Making Money: Coin, Currency, and the Coming of Capitalism (Paperback)Christine Desan (author)
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Publisher: Oxford University Press
Number of pages: 460
Weight: 782 g
Dimensions: 244 x 170 x 26 mm
A closing sentence of Desan's Making Money encapsulates what I find truly extraordinary about her book: Arguably capitalism... constructed a money [based on] individual exchange for profit, institutionalizing that motive as the heart of productivity." ... In my view Desan's greatest contribution in Making Money is a clear explanation of how monetary reform set the stage for modern economic performance. * Carolyn Sissoko, Synthetic Assets *
This book is an obvious must for anyone interested in English history generally, and the history of money, banking or finance, or the legal history of these fields in particular. That much goes without saying. For historians of capitalism, it should be a lightning rod, attracting attention with a bold, unorthodox and analytically and historically compelling claim. * Roy Kreitner, Banking and Finance Law Review *
Making Money is an impressive work of scholarship that not only surveys many centuries of history, but also offers fresh insights into a topic so laden with assumptions and parables as to seem barely worth reexamination. The book is part legal analysis, part political and economic history, and part numismatics, and it is more representative of an interpretive essay than an encyclopedia of monetary history. * Bruce G. Carruthers, American Historical Review *
Christine Desans Making Money: Coin, Currency, and the Coming of Capitalism. . . expands the limited theoretical interventions of myriad governance-view theorists into positive, empirical claims by telling the story of British money through law from the fall of Rome to the eighteenth-century financial revolution, and in so doing expands on them significantly. . . What Desan has given us, and earlier authors have not, is a thorough alternative, grounded in legal history, that, helpfully, includes an origin story for the orthodox account of moneys origins. Although some may continue to defend the orthodox conjectural history of money. . . they will be hard-pressed to do so on empirical grounds in light of Desans account. * Andrew David Edwards, Law and Social Inquiry *
Desan's singular achievement has been to not only synthesize a vast literature but to also produce a richly detailed, compelling, and original account of how the development of market commerce and capitalism was largely dependent upon the transformation of the ways in which people thought about and made their money. . . Needless to say this brief review in no way does justice to the narrative reconstruction, eye-watering detail, and historiographical engagement which will surely make Desan's text the definitive account for some time to come. * Simon Middleton, The Medieval Review *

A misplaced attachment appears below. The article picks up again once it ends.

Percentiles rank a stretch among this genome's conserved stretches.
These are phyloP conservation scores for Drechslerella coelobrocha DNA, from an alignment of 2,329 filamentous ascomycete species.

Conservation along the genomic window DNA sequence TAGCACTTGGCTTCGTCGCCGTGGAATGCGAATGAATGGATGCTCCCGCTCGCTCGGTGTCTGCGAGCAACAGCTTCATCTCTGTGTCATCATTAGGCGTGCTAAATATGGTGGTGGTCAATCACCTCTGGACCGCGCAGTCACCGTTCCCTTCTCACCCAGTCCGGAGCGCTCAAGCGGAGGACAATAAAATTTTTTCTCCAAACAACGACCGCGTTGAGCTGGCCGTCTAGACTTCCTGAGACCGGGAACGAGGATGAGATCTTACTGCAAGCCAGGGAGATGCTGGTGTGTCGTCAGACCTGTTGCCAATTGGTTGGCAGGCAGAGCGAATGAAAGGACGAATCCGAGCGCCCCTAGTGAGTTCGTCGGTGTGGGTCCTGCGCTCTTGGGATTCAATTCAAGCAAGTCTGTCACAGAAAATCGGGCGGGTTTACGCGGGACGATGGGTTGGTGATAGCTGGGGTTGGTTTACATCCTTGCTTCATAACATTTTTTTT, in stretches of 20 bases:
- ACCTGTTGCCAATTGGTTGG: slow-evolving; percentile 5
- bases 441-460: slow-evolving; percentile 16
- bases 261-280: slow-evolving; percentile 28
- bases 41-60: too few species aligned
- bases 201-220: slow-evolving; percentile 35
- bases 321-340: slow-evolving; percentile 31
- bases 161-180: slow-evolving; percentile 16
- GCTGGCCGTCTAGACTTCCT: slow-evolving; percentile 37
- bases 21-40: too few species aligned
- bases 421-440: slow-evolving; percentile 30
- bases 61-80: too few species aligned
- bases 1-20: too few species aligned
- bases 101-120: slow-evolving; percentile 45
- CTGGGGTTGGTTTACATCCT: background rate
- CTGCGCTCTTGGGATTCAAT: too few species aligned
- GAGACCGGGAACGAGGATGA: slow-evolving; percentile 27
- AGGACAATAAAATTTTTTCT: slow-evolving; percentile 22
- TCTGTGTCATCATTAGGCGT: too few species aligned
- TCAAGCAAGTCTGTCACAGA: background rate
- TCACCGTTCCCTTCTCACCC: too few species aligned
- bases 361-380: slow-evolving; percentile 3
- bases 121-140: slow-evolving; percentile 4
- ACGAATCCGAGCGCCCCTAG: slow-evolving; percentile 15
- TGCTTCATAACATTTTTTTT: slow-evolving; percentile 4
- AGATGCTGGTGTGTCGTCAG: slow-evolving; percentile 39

Making Money is a fascinating story, full of both meticulous historical detail and compelling conceptual arguments about the relationship between forms of currency, political authority, and the creation of the modern state . . . thought-provoking like David Graebers Debt, but firmly grounded in the minutiae of English history. In these times when everyone from gold bugs (like Ted Cruz, lets not forget) to Bitcoin enthusiasts is calling for a redefinition of money, it reminds us what a complicated and politically determined thing money always has been. * James Kwak, The Baseline Scenario *
Christine Desans Making Money should be amongst the points of departure for analysis and reflection not beholden to the existing institutional structures and the interests served by such institutions...This insight elevates Desans book far above the kind of literature that cultivates a generalizing view of money, its current forms, and institutional settings as inevitable expressions of human nature. The conclusions from her contribution to the analysis of money are arguments for changing prevailing monetary regimes. Desan equips us with historical arguments for reinventing money. * Leopold Specht, International Journal of Constitutional Law *
Making Money contributes to . . . understanding [the popularity of cash] by providing a detailed and insightful narrative of how cash developed into the killer app of payment technologies. * William Roberds, Journal of Economic Literature *
[T]hose interested in gaining a comprehensive understanding of the evolution of money... Will find this book invaluable. [Desans] approach... Is essentially a new history and analysis of how money is made. * Katie Ball, Reviews in History *
Making Money will undoubtedly become an exemplary text in its field. It has a lot to offer... In sum, this book is of tremendous value and a notable text in legal history and within those subjects at the peripheries surrounding it. It sets a new path in challenging our ways of studying commercial law and viewing money and currency as a purely economic tool and as a mechanism of exchange. * Victoria Barnes, The Journal of Legal History *
[In this book] A constitutional historian dives deep into to joint creation with private investorsto illuminate how the means of exchange is in fact a form of governance and of social order * Harvard Magazine *
Christine Desanas Making Money is not only a fine monetary history of England. The 2014 book is relevant today. It shows cash and governments go together, the gold standard was a misnomer and central banking is political. And we should stop outsourcing money-creation to banks. * Edward Hadas, Breakingviews *
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